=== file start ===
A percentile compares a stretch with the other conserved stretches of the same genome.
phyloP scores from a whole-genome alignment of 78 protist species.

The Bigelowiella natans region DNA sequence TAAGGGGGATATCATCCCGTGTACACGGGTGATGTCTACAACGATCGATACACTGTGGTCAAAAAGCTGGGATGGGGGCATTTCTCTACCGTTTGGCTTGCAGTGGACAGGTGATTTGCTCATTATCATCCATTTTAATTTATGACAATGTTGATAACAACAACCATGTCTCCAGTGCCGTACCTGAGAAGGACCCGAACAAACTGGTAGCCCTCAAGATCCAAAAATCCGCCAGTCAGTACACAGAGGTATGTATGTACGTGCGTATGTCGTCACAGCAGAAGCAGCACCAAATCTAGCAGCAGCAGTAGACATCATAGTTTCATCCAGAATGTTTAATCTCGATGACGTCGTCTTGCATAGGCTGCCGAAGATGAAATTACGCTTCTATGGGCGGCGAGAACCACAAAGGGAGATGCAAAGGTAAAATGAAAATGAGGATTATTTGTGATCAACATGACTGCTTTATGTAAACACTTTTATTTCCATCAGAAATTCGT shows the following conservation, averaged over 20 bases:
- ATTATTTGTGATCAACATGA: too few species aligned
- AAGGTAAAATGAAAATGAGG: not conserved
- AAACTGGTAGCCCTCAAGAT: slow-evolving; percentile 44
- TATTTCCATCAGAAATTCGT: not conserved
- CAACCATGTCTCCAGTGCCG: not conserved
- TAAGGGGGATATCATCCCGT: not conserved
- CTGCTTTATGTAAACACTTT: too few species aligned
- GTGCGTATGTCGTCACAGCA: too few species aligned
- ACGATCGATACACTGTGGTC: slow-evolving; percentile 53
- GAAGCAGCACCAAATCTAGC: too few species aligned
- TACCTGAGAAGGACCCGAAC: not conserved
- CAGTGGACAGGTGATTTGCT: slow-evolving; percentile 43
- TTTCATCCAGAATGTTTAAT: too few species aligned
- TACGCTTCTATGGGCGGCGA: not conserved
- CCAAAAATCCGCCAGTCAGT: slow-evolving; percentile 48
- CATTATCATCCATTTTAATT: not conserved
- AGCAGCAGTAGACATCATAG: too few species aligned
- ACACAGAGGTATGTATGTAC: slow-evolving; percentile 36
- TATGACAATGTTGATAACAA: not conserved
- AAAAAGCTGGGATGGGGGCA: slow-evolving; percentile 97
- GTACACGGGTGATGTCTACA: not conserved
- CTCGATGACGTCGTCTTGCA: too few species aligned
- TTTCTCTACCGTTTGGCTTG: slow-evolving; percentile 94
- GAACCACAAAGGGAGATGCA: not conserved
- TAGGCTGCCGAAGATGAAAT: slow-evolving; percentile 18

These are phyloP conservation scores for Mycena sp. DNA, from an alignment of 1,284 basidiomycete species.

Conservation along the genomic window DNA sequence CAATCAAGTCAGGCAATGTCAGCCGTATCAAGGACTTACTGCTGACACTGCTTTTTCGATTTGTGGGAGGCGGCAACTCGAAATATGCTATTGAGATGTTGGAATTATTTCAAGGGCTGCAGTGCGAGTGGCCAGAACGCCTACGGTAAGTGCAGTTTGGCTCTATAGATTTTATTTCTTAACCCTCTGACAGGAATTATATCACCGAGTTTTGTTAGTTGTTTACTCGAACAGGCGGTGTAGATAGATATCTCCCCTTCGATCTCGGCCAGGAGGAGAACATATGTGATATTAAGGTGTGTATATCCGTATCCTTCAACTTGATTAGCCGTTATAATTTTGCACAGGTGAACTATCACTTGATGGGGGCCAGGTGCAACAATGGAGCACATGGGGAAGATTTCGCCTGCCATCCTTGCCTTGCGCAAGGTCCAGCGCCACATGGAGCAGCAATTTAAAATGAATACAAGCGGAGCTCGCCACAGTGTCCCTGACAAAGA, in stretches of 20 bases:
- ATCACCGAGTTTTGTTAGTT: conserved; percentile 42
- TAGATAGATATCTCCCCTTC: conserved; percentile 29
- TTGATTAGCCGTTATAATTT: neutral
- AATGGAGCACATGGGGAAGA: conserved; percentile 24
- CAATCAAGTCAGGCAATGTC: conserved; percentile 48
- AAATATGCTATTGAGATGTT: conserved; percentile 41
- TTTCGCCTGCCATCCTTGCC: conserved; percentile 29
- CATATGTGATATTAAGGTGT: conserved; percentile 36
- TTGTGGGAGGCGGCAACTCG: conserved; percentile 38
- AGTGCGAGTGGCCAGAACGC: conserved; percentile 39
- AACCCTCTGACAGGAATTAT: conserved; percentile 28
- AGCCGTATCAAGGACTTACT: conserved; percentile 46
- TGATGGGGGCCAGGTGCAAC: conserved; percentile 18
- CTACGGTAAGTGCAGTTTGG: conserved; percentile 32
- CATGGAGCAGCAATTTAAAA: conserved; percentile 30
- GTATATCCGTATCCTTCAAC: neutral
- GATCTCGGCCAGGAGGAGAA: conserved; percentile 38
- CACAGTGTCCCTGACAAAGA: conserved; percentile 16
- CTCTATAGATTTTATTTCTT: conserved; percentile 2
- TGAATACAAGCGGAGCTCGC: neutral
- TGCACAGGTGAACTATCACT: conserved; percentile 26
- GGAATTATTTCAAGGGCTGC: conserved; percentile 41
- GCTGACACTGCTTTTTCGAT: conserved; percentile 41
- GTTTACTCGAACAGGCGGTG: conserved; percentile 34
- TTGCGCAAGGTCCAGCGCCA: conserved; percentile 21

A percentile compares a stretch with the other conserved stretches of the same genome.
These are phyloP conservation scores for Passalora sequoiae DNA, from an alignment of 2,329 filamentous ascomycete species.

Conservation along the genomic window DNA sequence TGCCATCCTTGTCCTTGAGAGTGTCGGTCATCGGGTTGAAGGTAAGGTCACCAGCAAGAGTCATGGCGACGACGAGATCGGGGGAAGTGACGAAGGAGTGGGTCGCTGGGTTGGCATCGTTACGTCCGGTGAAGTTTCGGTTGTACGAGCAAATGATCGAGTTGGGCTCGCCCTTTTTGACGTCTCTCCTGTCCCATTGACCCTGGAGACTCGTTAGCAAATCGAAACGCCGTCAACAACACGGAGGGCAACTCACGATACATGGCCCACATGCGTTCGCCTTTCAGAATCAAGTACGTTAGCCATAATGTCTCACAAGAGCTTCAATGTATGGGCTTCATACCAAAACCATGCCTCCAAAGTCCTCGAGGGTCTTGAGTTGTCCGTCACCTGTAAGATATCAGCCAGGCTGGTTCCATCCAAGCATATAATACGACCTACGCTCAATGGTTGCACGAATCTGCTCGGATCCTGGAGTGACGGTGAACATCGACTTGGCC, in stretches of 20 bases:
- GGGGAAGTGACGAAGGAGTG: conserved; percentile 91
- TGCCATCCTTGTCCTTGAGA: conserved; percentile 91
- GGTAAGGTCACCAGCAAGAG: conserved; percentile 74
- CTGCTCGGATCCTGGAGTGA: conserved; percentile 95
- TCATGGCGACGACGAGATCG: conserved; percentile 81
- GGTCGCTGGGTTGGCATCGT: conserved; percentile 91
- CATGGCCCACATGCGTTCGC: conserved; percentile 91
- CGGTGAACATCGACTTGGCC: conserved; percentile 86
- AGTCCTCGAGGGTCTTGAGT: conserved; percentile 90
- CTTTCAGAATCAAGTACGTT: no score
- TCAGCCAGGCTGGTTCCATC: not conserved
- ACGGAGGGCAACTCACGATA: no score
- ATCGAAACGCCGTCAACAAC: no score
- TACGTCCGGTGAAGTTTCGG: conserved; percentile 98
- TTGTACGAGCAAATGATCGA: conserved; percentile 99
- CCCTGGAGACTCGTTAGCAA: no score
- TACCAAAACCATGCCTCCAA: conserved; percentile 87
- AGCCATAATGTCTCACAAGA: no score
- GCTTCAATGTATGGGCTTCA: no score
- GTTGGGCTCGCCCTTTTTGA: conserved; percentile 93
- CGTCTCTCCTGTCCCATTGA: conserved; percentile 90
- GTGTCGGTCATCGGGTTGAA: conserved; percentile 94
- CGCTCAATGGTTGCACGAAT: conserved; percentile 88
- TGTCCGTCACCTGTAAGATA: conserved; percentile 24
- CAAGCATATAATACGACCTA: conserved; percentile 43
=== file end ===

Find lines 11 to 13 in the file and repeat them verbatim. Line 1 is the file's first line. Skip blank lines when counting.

- GTGCGTATGTCGTCACAGCA: too few species aligned
- ACGATCGATACACTGTGGTC: slow-evolving; percentile 53
- GAAGCAGCACCAAATCTAGC: too few species aligned